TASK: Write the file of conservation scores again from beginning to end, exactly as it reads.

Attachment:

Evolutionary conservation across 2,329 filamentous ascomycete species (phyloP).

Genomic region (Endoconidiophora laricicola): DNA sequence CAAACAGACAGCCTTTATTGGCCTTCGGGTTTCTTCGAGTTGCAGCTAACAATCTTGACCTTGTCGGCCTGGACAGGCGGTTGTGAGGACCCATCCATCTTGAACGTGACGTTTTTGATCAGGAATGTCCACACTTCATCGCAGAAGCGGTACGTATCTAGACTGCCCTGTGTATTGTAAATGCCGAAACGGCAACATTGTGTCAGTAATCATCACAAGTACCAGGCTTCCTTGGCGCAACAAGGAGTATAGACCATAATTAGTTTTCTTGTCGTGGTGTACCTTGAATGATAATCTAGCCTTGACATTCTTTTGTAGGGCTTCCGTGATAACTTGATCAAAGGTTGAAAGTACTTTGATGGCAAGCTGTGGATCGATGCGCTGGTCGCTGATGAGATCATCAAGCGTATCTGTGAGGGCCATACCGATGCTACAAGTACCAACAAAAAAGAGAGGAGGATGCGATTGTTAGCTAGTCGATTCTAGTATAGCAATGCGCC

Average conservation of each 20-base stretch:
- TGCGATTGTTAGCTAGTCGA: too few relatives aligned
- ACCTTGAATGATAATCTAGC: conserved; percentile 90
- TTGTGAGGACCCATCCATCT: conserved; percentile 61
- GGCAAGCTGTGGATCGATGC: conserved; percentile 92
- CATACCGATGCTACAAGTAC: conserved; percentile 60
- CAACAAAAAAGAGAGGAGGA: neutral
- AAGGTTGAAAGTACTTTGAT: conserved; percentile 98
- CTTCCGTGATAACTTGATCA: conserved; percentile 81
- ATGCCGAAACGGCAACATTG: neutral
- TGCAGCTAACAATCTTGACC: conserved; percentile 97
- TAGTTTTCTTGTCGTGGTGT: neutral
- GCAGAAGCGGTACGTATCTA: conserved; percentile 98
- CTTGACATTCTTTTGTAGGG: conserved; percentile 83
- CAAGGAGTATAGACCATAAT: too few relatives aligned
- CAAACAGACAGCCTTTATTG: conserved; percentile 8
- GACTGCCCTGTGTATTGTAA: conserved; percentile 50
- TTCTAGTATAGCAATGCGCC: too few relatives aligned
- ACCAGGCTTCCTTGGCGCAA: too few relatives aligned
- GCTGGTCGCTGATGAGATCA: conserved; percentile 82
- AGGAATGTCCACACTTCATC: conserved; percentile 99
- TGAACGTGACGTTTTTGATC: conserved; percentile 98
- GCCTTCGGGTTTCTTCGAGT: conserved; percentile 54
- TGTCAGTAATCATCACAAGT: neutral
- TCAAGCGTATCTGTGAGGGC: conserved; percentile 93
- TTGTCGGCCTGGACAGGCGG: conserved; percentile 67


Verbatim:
Evolutionary conservation across 2,329 filamentous ascomycete species (phyloP).

Genomic region (Endoconidiophora laricicola): DNA sequence CAAACAGACAGCCTTTATTGGCCTTCGGGTTTCTTCGAGTTGCAGCTAACAATCTTGACCTTGTCGGCCTGGACAGGCGGTTGTGAGGACCCATCCATCTTGAACGTGACGTTTTTGATCAGGAATGTCCACACTTCATCGCAGAAGCGGTACGTATCTAGACTGCCCTGTGTATTGTAAATGCCGAAACGGCAACATTGTGTCAGTAATCATCACAAGTACCAGGCTTCCTTGGCGCAACAAGGAGTATAGACCATAATTAGTTTTCTTGTCGTGGTGTACCTTGAATGATAATCTAGCCTTGACATTCTTTTGTAGGGCTTCCGTGATAACTTGATCAAAGGTTGAAAGTACTTTGATGGCAAGCTGTGGATCGATGCGCTGGTCGCTGATGAGATCATCAAGCGTATCTGTGAGGGCCATACCGATGCTACAAGTACCAACAAAAAAGAGAGGAGGATGCGATTGTTAGCTAGTCGATTCTAGTATAGCAATGCGCC

Average conservation of each 20-base stretch:
- TGCGATTGTTAGCTAGTCGA: too few relatives aligned
- ACCTTGAATGATAATCTAGC: conserved; percentile 90
- TTGTGAGGACCCATCCATCT: conserved; percentile 61
- GGCAAGCTGTGGATCGATGC: conserved; percentile 92
- CATACCGATGCTACAAGTAC: conserved; percentile 60
- CAACAAAAAAGAGAGGAGGA: neutral
- AAGGTTGAAAGTACTTTGAT: conserved; percentile 98
- CTTCCGTGATAACTTGATCA: conserved; percentile 81
- ATGCCGAAACGGCAACATTG: neutral
- TGCAGCTAACAATCTTGACC: conserved; percentile 97
- TAGTTTTCTTGTCGTGGTGT: neutral
- GCAGAAGCGGTACGTATCTA: conserved; percentile 98
- CTTGACATTCTTTTGTAGGG: conserved; percentile 83
- CAAGGAGTATAGACCATAAT: too few relatives aligned
- CAAACAGACAGCCTTTATTG: conserved; percentile 8
- GACTGCCCTGTGTATTGTAA: conserved; percentile 50
- TTCTAGTATAGCAATGCGCC: too few relatives aligned
- ACCAGGCTTCCTTGGCGCAA: too few relatives aligned
- GCTGGTCGCTGATGAGATCA: conserved; percentile 82
- AGGAATGTCCACACTTCATC: conserved; percentile 99
- TGAACGTGACGTTTTTGATC: conserved; percentile 98
- GCCTTCGGGTTTCTTCGAGT: conserved; percentile 54
- TGTCAGTAATCATCACAAGT: neutral
- TCAAGCGTATCTGTGAGGGC: conserved; percentile 93
- TTGTCGGCCTGGACAGGCGG: conserved; percentile 67